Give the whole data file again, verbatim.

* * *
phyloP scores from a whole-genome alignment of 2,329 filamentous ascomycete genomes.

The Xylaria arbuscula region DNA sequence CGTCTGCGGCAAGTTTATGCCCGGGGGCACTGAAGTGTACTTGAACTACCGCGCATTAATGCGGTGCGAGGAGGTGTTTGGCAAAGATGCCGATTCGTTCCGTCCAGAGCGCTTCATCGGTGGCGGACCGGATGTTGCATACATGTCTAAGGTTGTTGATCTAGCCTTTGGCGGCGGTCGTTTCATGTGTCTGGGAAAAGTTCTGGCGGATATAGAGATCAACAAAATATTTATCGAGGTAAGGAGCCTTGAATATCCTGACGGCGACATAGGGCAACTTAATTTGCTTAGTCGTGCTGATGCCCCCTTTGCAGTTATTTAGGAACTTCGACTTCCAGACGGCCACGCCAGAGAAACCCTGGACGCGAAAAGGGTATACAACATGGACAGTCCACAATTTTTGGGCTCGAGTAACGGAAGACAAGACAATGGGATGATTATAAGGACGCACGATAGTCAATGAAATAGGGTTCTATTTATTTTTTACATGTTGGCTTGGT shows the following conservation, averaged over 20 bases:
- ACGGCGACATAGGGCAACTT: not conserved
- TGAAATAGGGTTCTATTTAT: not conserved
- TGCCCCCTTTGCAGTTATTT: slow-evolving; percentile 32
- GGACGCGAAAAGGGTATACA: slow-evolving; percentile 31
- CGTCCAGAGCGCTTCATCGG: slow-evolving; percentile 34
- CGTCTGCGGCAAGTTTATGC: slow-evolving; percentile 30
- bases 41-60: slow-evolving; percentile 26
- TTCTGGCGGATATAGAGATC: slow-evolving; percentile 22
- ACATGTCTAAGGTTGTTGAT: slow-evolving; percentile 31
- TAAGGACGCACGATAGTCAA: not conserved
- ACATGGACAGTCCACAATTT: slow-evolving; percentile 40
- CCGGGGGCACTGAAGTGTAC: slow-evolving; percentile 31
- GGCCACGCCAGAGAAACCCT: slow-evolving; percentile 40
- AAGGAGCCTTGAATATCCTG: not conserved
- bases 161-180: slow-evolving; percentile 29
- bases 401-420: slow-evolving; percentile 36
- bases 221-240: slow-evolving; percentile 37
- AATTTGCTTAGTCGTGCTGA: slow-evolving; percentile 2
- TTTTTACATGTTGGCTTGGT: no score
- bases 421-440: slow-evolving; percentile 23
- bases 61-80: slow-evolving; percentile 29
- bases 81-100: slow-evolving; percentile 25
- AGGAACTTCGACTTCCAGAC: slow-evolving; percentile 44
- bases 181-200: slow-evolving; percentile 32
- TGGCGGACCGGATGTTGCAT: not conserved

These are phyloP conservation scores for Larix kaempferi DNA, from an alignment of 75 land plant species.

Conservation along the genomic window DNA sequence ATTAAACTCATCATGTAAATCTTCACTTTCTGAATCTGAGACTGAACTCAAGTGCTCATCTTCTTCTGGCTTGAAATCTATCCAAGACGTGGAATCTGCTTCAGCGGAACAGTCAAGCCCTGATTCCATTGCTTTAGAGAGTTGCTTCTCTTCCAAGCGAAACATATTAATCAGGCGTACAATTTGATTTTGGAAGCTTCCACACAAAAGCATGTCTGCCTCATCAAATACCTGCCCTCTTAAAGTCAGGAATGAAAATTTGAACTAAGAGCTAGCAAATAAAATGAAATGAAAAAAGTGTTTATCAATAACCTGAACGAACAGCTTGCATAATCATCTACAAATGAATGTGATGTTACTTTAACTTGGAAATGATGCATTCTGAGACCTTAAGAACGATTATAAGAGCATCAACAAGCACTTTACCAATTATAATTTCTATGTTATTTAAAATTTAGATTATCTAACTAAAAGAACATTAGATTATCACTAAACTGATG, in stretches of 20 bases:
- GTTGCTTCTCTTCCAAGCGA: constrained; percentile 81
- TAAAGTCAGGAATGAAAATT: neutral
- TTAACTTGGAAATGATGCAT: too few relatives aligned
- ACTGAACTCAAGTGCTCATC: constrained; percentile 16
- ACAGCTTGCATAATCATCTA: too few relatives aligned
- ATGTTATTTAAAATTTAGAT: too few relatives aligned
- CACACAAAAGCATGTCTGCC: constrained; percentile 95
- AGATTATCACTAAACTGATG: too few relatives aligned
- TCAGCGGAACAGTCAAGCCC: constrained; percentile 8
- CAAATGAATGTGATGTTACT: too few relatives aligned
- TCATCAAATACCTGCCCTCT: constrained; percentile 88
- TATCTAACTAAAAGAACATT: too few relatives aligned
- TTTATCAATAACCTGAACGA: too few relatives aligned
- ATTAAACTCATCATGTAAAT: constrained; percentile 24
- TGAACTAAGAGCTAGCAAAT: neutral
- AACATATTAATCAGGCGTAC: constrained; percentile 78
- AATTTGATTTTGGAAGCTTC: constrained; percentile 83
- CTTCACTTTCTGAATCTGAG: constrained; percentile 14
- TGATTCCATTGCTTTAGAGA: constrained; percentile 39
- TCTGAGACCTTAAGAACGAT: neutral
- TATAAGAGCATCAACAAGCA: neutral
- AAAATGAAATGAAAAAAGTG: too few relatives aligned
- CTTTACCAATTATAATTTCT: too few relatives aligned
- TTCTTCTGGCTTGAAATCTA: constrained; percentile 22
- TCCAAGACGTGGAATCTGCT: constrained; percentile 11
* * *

phyloP scores from a whole-genome alignment of 2,329 filamentous ascomycete genomes.

The Xylaria arbuscula region DNA sequence CGTCTGCGGCAAGTTTATGCCCGGGGGCACTGAAGTGTACTTGAACTACCGCGCATTAATGCGGTGCGAGGAGGTGTTTGGCAAAGATGCCGATTCGTTCCGTCCAGAGCGCTTCATCGGTGGCGGACCGGATGTTGCATACATGTCTAAGGTTGTTGATCTAGCCTTTGGCGGCGGTCGTTTCATGTGTCTGGGAAAAGTTCTGGCGGATATAGAGATCAACAAAATATTTATCGAGGTAAGGAGCCTTGAATATCCTGACGGCGACATAGGGCAACTTAATTTGCTTAGTCGTGCTGATGCCCCCTTTGCAGTTATTTAGGAACTTCGACTTCCAGACGGCCACGCCAGAGAAACCCTGGACGCGAAAAGGGTATACAACATGGACAGTCCACAATTTTTGGGCTCGAGTAACGGAAGACAAGACAATGGGATGATTATAAGGACGCACGATAGTCAATGAAATAGGGTTCTATTTATTTTTTACATGTTGGCTTGGT shows the following conservation, averaged over 20 bases:
- ACGGCGACATAGGGCAACTT: not conserved
- TGAAATAGGGTTCTATTTAT: not conserved
- TGCCCCCTTTGCAGTTATTT: slow-evolving; percentile 32
- GGACGCGAAAAGGGTATACA: slow-evolving; percentile 31
- CGTCCAGAGCGCTTCATCGG: slow-evolving; percentile 34
- CGTCTGCGGCAAGTTTATGC: slow-evolving; percentile 30
- bases 41-60: slow-evolving; percentile 26
- TTCTGGCGGATATAGAGATC: slow-evolving; percentile 22
- ACATGTCTAAGGTTGTTGAT: slow-evolving; percentile 31
- TAAGGACGCACGATAGTCAA: not conserved
- ACATGGACAGTCCACAATTT: slow-evolving; percentile 40
- CCGGGGGCACTGAAGTGTAC: slow-evolving; percentile 31
- GGCCACGCCAGAGAAACCCT: slow-evolving; percentile 40
- AAGGAGCCTTGAATATCCTG: not conserved
- bases 161-180: slow-evolving; percentile 29
- bases 401-420: slow-evolving; percentile 36
- bases 221-240: slow-evolving; percentile 37
- AATTTGCTTAGTCGTGCTGA: slow-evolving; percentile 2
- TTTTTACATGTTGGCTTGGT: no score
- bases 421-440: slow-evolving; percentile 23
- bases 61-80: slow-evolving; percentile 29
- bases 81-100: slow-evolving; percentile 25
- AGGAACTTCGACTTCCAGAC: slow-evolving; percentile 44
- bases 181-200: slow-evolving; percentile 32
- TGGCGGACCGGATGTTGCAT: not conserved

These are phyloP conservation scores for Larix kaempferi DNA, from an alignment of 75 land plant species.

Conservation along the genomic window DNA sequence ATTAAACTCATCATGTAAATCTTCACTTTCTGAATCTGAGACTGAACTCAAGTGCTCATCTTCTTCTGGCTTGAAATCTATCCAAGACGTGGAATCTGCTTCAGCGGAACAGTCAAGCCCTGATTCCATTGCTTTAGAGAGTTGCTTCTCTTCCAAGCGAAACATATTAATCAGGCGTACAATTTGATTTTGGAAGCTTCCACACAAAAGCATGTCTGCCTCATCAAATACCTGCCCTCTTAAAGTCAGGAATGAAAATTTGAACTAAGAGCTAGCAAATAAAATGAAATGAAAAAAGTGTTTATCAATAACCTGAACGAACAGCTTGCATAATCATCTACAAATGAATGTGATGTTACTTTAACTTGGAAATGATGCATTCTGAGACCTTAAGAACGATTATAAGAGCATCAACAAGCACTTTACCAATTATAATTTCTATGTTATTTAAAATTTAGATTATCTAACTAAAAGAACATTAGATTATCACTAAACTGATG, in stretches of 20 bases:
- GTTGCTTCTCTTCCAAGCGA: constrained; percentile 81
- TAAAGTCAGGAATGAAAATT: neutral
- TTAACTTGGAAATGATGCAT: too few relatives aligned
- ACTGAACTCAAGTGCTCATC: constrained; percentile 16
- ACAGCTTGCATAATCATCTA: too few relatives aligned
- ATGTTATTTAAAATTTAGAT: too few relatives aligned
- CACACAAAAGCATGTCTGCC: constrained; percentile 95
- AGATTATCACTAAACTGATG: too few relatives aligned
- TCAGCGGAACAGTCAAGCCC: constrained; percentile 8
- CAAATGAATGTGATGTTACT: too few relatives aligned
- TCATCAAATACCTGCCCTCT: constrained; percentile 88
- TATCTAACTAAAAGAACATT: too few relatives aligned
- TTTATCAATAACCTGAACGA: too few relatives aligned
- ATTAAACTCATCATGTAAAT: constrained; percentile 24
- TGAACTAAGAGCTAGCAAAT: neutral
- AACATATTAATCAGGCGTAC: constrained; percentile 78
- AATTTGATTTTGGAAGCTTC: constrained; percentile 83
- CTTCACTTTCTGAATCTGAG: constrained; percentile 14
- TGATTCCATTGCTTTAGAGA: constrained; percentile 39
- TCTGAGACCTTAAGAACGAT: neutral
- TATAAGAGCATCAACAAGCA: neutral
- AAAATGAAATGAAAAAAGTG: too few relatives aligned
- CTTTACCAATTATAATTTCT: too few relatives aligned
- TTCTTCTGGCTTGAAATCTA: constrained; percentile 22
- TCCAAGACGTGGAATCTGCT: constrained; percentile 11